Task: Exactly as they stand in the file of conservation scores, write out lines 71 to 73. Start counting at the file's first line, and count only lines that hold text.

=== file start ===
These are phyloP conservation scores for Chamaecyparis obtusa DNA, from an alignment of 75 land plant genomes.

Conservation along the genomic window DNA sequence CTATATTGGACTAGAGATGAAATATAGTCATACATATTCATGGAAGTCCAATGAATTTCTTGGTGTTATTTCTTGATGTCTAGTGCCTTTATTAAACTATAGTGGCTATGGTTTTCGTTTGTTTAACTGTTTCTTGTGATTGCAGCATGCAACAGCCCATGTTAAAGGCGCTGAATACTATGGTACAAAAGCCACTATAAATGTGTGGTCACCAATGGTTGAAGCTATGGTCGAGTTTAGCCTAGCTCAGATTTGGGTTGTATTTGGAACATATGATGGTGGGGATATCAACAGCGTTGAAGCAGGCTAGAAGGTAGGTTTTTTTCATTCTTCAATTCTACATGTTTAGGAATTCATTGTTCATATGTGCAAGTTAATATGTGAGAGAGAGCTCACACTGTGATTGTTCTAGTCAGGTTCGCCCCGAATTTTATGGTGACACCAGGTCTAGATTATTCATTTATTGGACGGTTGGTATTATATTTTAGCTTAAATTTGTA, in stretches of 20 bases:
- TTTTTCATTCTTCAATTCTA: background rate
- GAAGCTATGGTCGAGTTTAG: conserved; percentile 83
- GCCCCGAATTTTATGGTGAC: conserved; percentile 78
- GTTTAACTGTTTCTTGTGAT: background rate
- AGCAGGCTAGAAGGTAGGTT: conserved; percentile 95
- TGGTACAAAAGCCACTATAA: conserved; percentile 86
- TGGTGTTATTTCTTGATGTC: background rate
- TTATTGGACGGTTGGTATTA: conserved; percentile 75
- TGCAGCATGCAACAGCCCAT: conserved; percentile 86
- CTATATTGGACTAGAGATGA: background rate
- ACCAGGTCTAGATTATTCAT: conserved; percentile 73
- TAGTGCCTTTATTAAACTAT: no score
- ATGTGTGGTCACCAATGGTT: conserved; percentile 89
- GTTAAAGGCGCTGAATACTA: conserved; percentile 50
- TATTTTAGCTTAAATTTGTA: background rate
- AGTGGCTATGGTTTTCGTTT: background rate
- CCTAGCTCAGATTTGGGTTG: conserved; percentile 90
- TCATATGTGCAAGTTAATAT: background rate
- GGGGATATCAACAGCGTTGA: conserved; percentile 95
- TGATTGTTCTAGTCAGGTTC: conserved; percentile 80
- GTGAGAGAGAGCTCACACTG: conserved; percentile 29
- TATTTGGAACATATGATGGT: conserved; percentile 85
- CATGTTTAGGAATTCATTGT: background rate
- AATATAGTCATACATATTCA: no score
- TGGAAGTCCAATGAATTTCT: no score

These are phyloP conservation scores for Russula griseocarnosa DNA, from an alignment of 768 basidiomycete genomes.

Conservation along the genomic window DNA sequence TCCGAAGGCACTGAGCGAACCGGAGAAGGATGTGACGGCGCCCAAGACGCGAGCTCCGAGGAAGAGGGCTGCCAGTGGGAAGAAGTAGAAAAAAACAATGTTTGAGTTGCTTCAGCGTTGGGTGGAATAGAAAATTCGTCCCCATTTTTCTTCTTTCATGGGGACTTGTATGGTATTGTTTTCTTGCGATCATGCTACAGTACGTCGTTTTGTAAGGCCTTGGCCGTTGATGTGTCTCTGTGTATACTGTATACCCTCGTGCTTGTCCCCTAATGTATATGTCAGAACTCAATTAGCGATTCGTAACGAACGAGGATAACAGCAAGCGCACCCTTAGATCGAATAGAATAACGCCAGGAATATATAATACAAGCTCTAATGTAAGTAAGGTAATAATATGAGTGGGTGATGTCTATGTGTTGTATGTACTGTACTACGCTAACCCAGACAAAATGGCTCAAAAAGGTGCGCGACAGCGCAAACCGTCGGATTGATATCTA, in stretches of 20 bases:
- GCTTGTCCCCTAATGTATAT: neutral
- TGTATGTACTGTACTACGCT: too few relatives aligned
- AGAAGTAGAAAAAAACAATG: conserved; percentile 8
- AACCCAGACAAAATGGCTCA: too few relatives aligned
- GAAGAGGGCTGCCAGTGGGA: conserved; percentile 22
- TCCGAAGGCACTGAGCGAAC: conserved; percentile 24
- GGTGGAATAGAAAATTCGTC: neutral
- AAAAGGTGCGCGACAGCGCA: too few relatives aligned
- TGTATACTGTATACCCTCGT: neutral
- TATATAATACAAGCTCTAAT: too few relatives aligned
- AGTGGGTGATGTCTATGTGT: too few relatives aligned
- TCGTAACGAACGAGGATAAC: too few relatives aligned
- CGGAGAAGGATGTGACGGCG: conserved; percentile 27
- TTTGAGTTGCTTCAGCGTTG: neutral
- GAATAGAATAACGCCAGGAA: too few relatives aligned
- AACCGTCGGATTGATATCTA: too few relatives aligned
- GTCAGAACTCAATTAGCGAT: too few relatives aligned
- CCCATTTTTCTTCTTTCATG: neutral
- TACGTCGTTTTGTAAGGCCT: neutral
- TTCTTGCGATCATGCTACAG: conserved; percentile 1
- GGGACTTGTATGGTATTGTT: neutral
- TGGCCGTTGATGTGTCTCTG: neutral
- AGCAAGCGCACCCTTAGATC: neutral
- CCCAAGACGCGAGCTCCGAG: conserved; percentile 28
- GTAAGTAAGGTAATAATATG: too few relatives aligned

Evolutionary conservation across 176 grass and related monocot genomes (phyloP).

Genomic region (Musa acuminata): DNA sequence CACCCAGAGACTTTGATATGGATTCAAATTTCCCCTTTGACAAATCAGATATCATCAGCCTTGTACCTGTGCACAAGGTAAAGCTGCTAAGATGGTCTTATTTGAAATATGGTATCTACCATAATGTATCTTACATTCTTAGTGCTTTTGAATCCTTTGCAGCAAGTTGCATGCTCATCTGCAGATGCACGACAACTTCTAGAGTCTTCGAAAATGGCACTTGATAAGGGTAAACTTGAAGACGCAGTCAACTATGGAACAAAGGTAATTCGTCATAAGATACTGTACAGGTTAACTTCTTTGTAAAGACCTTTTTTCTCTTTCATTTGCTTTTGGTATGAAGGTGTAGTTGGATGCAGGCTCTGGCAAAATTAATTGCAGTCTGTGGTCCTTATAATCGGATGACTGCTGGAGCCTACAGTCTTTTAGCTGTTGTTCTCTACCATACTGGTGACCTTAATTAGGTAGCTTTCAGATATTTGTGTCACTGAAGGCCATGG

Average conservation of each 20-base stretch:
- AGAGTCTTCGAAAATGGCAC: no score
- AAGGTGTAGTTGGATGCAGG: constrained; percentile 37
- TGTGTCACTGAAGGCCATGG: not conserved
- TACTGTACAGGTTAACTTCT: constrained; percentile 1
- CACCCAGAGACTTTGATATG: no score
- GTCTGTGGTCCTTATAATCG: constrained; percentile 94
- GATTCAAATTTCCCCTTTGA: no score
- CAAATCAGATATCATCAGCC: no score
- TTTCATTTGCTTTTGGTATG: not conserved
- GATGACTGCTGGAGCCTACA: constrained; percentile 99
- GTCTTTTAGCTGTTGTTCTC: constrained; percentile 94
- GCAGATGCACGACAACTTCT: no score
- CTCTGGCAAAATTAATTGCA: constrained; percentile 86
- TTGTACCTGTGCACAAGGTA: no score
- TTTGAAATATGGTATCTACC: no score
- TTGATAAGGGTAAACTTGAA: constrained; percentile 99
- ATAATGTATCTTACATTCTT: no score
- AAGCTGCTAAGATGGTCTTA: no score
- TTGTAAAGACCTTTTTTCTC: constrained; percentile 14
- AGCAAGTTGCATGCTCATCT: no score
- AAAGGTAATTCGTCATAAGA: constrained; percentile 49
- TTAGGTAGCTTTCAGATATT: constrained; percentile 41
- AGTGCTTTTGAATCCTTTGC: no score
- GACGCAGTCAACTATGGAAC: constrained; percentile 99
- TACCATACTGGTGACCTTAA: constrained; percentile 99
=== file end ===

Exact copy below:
- TTGTACCTGTGCACAAGGTA: no score
- TTTGAAATATGGTATCTACC: no score
- TTGATAAGGGTAAACTTGAA: constrained; percentile 99